# What does it mean when numbers end with U

As in this code:

``````int nx = (int)((rev3[gx]) / 193U);
``````

Whats with the U in the end of 193 ?

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The `u` is `unsigned`, that is: `1` is the `int` value 1, and `1u` is the `unsigned int` value 1.

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And the effect of it in this case is that if `rev3[gx]` is an int, and therefore could be negative, that it will be converted to `unsigned` before being divided by 193. On my machine `(int)(-1 / 193)` is 0, whereas `(int)(-1 / 193U)` is 22253716. But if `rev3[gx]` is a signed integer type bigger than int, then the U makes no difference to the result: `(-1LL/193U) == (-1LL/193)`, both are type long long. Got to love them integer promotion rules. –  Steve Jessop Mar 8 '10 at 0:35

It means that the number is an `unsigned int`, which is a data type much like an `int` except that it has no negative values, which is a trade-off it makes so that it can store larger values (twice as large as a regular `int`).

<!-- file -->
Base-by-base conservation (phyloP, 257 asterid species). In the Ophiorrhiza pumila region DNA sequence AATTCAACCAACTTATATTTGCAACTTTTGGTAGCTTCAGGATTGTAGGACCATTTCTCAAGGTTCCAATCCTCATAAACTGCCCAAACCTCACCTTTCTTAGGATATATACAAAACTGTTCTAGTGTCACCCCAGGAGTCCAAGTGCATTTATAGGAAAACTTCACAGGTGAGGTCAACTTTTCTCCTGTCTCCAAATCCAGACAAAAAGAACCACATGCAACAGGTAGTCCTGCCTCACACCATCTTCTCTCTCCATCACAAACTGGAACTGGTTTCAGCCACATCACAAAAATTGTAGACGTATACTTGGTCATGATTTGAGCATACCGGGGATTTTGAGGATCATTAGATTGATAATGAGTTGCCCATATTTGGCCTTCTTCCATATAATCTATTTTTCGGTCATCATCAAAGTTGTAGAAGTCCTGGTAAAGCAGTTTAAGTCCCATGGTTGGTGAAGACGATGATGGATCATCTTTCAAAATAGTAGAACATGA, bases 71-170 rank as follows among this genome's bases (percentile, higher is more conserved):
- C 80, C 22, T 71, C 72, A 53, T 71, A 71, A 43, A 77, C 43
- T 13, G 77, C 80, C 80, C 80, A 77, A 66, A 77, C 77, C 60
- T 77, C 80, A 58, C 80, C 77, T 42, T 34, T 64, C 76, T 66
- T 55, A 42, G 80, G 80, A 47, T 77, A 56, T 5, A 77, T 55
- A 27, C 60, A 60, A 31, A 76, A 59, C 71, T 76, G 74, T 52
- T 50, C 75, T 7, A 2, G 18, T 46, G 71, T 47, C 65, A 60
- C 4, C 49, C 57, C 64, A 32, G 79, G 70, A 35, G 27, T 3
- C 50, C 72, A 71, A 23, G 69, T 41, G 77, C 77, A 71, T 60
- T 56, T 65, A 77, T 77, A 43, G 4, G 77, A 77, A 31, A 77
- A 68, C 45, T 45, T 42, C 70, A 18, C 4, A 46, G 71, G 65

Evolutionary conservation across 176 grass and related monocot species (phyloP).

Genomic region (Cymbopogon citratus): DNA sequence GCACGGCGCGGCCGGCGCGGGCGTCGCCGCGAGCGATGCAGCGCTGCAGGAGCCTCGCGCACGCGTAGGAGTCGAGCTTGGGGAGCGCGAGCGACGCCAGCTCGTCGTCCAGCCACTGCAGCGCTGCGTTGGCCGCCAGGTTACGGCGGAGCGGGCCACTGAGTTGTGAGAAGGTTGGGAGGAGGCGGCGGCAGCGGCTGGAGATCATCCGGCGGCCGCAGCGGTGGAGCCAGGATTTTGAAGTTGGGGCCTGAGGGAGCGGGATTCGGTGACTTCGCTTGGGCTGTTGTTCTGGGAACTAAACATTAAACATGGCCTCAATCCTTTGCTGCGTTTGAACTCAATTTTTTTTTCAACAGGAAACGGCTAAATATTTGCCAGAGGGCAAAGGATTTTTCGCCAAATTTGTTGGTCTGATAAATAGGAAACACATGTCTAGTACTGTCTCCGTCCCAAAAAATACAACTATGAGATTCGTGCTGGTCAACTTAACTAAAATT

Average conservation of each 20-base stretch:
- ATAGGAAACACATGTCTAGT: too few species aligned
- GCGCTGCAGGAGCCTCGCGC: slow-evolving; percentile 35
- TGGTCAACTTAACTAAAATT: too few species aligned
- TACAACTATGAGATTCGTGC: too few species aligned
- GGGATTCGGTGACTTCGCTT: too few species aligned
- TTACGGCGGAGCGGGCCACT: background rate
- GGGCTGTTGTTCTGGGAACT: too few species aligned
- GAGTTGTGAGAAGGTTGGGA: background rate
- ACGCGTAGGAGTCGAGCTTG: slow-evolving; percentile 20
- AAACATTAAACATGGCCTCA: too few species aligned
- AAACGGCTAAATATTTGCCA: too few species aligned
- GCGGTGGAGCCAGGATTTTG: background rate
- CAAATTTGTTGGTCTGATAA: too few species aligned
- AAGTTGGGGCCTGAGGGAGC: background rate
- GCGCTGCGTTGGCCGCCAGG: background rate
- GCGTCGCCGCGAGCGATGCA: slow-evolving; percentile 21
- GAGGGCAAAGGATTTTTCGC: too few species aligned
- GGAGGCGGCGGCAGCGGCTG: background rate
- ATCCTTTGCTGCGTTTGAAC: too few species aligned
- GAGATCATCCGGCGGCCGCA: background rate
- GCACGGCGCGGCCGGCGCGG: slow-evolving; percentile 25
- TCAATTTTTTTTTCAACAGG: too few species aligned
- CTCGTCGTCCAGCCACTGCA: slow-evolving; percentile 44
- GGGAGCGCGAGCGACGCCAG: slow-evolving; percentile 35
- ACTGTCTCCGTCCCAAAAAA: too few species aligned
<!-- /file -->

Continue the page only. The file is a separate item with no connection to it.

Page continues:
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It means it's an `unsigned int` constant. It's a way of telling the compiler to use a specific type for a constant where it wouldn't otherwise know the type. A naked 193 would be treated as an `int` normally.

It's similar to the `L` suffix for `long`, the `ULL` for `unsigned long long` and so forth.

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U means unsigned.

Have a look here for more: http://cplus.about.com/od/learnc/ss/variables_6.htm

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It means to treat the value as an unsigned value

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